The Health Library is a collection of health and wellness resources created for learning and accessibility. Select a topic below for related health information or search for a topic in the search bar for more information on other medical conditions.
- Acute Kidney Injury
- Asymptomatic Bacteriuria
- Bladder Prolapse (Cystocele)
- Bladder Stones
- Hemolytic Uremic Syndrome
- Kidney Disease
- Kidney Stones
- Nephrotic Syndrome
- Polycystic Kidney Disease
- Renal Artery Stenosis
- Urethral Prolapse
- Urinary Problems and Injuries
- Vesicoureteral Reflux
Kidney and Urinary Conditions
Includes info on urine tests and urinary tract infections in children, teens, and adults. Also has links to stress incontinence and kidney stone info.
Discusses acute kidney injury (which used to be called acute renal failure), which means your kidneys suddenly stop working normally. Includes prerenal acute kidney injury. Covers causes like kidney or liver disease. Includes symptoms like little urine (oliguria) when you urinate. Covers dialysis.
Discusses process of hemodialysis when chronic kidney disease and acute kidney injury cause kidneys to lose ability to remove waste and extra fluid. Covers fistulas and grafts. Looks at what to expect after treatment. Discusses peritoneal dialysis.
Uremia (uremic syndrome) is a serious complication of chronic kidney disease and acute kidney injury (which used to be known as acute renal failure). It occurs when urea and other waste products build up in the body because the kidneys are unable to...
Kidney failure occurs when the kidneys lose their ability to function. To treat kidney failure effectively, it is important to know whether kidney disease has developed suddenly (acute) or over the long term (chronic). Many conditions, diseases, and...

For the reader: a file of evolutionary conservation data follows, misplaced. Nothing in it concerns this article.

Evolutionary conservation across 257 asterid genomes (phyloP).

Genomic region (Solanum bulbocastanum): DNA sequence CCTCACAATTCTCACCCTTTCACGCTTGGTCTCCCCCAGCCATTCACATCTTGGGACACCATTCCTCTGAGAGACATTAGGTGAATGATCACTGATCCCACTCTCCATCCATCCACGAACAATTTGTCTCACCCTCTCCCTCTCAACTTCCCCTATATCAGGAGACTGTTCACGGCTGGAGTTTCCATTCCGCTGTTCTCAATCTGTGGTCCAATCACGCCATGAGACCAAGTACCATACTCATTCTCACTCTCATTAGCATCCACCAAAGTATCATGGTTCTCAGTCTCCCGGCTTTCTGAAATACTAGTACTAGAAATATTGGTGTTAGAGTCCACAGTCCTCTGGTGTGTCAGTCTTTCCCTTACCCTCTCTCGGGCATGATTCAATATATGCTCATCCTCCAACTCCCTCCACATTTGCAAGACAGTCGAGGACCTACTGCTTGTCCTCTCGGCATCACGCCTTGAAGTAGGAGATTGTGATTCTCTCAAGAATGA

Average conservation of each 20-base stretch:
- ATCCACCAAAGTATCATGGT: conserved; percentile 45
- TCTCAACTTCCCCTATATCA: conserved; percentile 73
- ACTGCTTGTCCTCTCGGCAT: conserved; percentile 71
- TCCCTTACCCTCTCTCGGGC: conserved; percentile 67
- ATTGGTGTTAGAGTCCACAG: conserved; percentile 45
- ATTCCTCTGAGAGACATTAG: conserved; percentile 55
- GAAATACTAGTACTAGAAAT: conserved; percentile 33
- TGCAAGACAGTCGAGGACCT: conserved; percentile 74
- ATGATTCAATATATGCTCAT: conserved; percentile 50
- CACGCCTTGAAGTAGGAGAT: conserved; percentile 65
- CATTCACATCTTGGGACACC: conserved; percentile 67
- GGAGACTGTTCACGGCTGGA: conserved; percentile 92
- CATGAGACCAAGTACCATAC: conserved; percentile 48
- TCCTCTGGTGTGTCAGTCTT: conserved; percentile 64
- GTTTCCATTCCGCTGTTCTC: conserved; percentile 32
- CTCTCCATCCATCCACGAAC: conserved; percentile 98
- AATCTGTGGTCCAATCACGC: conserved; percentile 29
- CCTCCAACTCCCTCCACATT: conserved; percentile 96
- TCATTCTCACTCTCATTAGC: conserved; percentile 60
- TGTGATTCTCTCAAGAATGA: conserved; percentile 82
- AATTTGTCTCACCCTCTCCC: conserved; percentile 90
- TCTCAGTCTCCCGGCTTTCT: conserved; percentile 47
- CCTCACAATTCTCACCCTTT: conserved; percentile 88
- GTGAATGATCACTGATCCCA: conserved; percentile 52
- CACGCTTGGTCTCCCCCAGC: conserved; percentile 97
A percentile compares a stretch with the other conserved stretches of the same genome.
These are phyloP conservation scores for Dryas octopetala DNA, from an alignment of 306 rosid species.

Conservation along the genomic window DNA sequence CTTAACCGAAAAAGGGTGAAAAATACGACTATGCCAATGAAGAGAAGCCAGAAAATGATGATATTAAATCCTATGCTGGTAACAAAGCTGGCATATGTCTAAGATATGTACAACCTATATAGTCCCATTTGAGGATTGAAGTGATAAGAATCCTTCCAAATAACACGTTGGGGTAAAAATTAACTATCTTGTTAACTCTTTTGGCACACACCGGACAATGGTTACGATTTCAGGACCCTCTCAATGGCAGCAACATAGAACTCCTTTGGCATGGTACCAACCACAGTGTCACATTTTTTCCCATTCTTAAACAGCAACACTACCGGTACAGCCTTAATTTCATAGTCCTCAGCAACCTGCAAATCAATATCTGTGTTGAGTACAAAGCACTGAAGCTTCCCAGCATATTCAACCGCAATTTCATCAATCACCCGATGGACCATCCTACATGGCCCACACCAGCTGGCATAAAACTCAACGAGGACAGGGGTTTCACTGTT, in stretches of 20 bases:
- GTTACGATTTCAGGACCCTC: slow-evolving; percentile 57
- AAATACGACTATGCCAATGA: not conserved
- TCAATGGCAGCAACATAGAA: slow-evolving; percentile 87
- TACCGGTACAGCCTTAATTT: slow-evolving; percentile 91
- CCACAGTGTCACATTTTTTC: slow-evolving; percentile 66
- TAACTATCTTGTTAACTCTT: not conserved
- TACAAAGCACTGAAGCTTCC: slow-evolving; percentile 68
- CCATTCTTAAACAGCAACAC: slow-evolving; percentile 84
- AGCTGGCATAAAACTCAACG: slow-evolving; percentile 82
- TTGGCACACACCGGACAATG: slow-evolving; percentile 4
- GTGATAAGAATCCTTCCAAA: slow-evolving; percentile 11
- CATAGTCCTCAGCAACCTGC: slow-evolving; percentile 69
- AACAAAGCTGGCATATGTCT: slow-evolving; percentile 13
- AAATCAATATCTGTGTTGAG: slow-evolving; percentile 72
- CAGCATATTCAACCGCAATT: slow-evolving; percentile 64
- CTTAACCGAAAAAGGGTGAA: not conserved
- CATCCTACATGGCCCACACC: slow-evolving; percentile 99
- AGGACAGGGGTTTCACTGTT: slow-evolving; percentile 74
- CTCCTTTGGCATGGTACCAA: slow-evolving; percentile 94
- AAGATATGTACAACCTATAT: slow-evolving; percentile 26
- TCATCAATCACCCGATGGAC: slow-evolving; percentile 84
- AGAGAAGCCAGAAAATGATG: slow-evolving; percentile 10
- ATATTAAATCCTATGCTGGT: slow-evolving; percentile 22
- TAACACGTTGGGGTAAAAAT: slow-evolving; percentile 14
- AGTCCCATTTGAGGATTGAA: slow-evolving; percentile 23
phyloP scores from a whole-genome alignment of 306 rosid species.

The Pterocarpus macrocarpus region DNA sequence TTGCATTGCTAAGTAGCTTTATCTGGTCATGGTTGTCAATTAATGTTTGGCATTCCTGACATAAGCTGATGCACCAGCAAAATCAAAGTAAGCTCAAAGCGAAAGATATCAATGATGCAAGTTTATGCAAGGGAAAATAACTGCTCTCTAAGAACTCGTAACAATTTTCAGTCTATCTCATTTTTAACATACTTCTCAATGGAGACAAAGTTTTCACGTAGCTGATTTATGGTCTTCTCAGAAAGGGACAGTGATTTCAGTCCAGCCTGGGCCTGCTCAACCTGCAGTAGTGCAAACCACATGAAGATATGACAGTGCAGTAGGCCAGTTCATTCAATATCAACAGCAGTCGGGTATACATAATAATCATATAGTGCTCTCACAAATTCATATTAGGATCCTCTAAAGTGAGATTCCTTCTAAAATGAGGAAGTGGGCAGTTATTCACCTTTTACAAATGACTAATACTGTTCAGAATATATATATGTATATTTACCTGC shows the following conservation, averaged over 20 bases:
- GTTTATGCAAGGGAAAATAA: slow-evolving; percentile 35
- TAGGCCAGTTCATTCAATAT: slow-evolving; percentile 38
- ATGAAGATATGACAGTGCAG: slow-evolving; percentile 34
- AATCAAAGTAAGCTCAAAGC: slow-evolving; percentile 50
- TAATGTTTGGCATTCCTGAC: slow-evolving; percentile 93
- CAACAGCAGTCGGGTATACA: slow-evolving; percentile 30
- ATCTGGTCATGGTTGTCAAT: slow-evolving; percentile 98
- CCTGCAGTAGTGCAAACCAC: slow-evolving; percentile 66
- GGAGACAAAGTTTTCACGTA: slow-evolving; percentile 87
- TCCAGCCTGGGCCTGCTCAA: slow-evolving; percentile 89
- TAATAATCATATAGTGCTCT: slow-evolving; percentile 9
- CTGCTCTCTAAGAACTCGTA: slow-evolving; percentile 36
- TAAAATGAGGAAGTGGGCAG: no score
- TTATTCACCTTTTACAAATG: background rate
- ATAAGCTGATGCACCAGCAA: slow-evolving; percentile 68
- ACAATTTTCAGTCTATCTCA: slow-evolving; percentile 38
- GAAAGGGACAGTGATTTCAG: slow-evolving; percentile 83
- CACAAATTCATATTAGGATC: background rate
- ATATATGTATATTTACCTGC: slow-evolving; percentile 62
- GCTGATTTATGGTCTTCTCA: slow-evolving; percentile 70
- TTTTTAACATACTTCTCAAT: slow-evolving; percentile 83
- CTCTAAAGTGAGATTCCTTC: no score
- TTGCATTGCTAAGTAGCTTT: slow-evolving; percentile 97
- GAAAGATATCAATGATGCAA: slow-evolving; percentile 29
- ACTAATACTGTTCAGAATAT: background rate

Many medicines can cause acute kidney injury (acute renal failure), such as: Antibiotics. These include aminoglycosides, cephalosporins, amphotericin B, bacitracin, and vancomycin. Some blood pressure medicines. One example is ACE inhibitors, such as lisinopril and ramipril. Another is angiotensin receptor blockers...
Several factors determine whether you have a complicated urinary tract infection. You have symptoms, such as: A high temperature, greater than 101 F (38.3 C). Ongoing nausea, vomiting, and chills. Your condition getting worse in spite of doctor-directed home treatment. You have other risks, such as...
Urinary tract infections (UTIs) are common in older women and men. Factors that make older adults more likely to develop UTIs include: An immune system that isn't as strong as when the person was younger. A reduced ability to control urination and...
Guides through decision to have surgery for pelvic organ prolapse. Explains symptoms and discusses several types of surgeries used for different symptoms. Covers benefits and risks. Includes an interactive tool to help you make your decision.
What is pelvic organ prolapse? Pelvic organ prolapse occurs when a pelvic organ—such as your bladder—drops (prolapses) from its normal place in your lower belly and pushes against the walls of your vagina. This can happen when the muscles that hold your pelvic organs in place get weak or stretched from childbirth or...
Two common forms of pelvic organ prolapse are bladder prolapse (cystocele) and urethral prolapse (urethrocele). A cystocele occurs when the wall of the bladder presses against and moves the wall of the vagina. A urethrocele occurs when the tissues surrounding the urethra sag downward into the vagina. Both conditions...